Cindy Burnett 18:18
I'm only laughing because there's a different grandparents and parents, I agree with you completely on those relationships so it's just funny the dynamics.
Nancy Thayer 18:26
It is funny. I mean, I remember my grandparents. I loved them so so much. They were so much nicer to me than my parents.(both laughing) And of course they were. So that's one of the the issues I'm addressing in Family Reunion, and getting pregnant. But Ariana, who is the young woman, who obviously is the one who gets pregnant, not the grandmother, has to decide what she's going to do, where she's going to live, how her life is going to change. So there's love and money and family in Family Reunion. And it's a big book for me because I write from the point of view of the grandmother, but also the point of view of the young woman. And since I am in good touch with both of my children, I have a son who lives out in Arizona, and a daughter who lives in the middle of Massachusetts. And, of course everybody likes to come visit in the summer. And I know they're friends. I am aware of problems that younger people have, and talents and jobs and freedoms and so on that I certainly didn't have when I was their age.
Cindy Burnett 19:52
Well I am going to have to keep my eye out for that one. It sounds really good. It'll be out in May?
Nancy Thayer 19:57
It will be out in May, and I'll send you a copy.
Cindy Burnett 20:00
Oh, I would love that. And I can't wait to see the cover already, as you can tell them a cover person. So that is almost always what catches my attention. So I look forward to, I'll keep an eye out for seeing it on Instagram ahead of time. And we'll look forward to my own copy when it eventually arrives.
Nancy Thayer 20:16
Cindy Burnett 20:17
Well, before we wrap up, I would love to hear what you have read recently that you really liked.
Nancy Thayer 20:22
Ah, well, it sounds like you like mysteries. So I can tell you I love mysteries. The best mystery I've read this year is One by One by Ruth Ware. It's set, it's set off the coast in Ireland. And it's sort of like a really much more sophisticated Agatha Christie. It's just brilliant. The best book I've read, I've read probably in 2020 is Anxious People by Fredrik Backman. And Backman is I don't know, is it Norwegian or Swedish?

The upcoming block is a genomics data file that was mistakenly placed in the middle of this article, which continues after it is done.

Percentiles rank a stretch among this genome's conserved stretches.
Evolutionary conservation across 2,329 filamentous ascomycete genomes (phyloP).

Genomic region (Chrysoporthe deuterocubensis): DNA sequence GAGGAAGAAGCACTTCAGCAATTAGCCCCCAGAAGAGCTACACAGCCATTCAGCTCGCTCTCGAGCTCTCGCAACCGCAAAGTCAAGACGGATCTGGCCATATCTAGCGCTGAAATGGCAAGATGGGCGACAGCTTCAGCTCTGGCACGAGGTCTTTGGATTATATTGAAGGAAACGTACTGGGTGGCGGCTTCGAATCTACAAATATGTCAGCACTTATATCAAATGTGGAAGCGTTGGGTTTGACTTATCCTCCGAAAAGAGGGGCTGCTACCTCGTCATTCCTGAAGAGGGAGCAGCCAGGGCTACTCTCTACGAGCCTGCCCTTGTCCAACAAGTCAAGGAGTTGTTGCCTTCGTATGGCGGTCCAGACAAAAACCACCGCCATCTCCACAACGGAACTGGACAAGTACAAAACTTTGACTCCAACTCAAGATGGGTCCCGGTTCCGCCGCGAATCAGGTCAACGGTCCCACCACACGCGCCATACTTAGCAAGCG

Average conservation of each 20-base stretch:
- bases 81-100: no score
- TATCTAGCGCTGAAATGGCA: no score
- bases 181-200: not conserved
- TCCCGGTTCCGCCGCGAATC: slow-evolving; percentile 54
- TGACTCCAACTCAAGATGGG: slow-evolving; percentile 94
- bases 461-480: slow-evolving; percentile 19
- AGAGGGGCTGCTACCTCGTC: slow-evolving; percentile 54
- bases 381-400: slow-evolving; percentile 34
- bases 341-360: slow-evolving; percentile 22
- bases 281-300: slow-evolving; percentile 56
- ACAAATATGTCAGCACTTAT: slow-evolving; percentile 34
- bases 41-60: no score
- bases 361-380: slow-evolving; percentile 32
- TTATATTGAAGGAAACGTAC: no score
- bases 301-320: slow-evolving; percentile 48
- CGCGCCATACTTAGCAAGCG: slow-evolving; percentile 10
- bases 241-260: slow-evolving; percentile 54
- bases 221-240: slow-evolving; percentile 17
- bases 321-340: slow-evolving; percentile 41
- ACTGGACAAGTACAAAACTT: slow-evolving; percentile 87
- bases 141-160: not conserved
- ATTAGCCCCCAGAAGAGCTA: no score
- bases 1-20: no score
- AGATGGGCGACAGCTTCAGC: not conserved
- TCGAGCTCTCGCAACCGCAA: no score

Cindy Burnett 21:02
Nancy Thayer 21:03
Thank you. And he wrote a book called A Man Called Ove which was very, very, well it's a wonderful book and very popular. This book Anxious People, he had to have written it before COVID but what a perfect title for a book in 2020. And it is so full of warmth and love for humanity and humor and idiosyncrasies. It's one that I will read over and over again. And another very good book I've read is The Vanishing Half by Brit Bennett, which has been number one on the bestseller list. And it's about two girls who are twins. And it's a fascinating story about what happens to these girls.
Cindy Burnett 21:53
I read all three of those, and I really liked all three of them. I love Fredrik Backman. I just think his books are amazing. And I really like Brit Bennett. I loved The Vanishing Half, but my favorite of hers is her first one, The Mothers. Have you read it?
Nancy Thayer 22:07
I haven't. You like it. I will read it.
Cindy Burnett 22:10
It's really good. And then I love Ruth Ware. She is just delightful. And she's come to the bookstore. And I thought One by One was great. And The Death of Mrs. Westaway. She's awesome. So yeah, I really have enjoyed her books and really all three. So well. Thank you so much for joining me today. Nancy. This has been delightful. I really, really enjoyed speaking with you.
Nancy Thayer 22:31
Well, I enjoyed speaking with you, Cindy. It's nice to be in touch with someone down in Houston. So thank you, it was a great interview.
Cindy Burnett 22:41
Thank you so much for listening to my podcast. If you like this episode, and I hope you did. Please follow me on Instagram at @thoughtsfrompage, tell all of your friends about the podcast and rate it wherever you listen to your podcasts. Nancy's book can be purchased at Murder by the Book where I work part time, and the link is in the show notes. And as always, I hope to see you next time.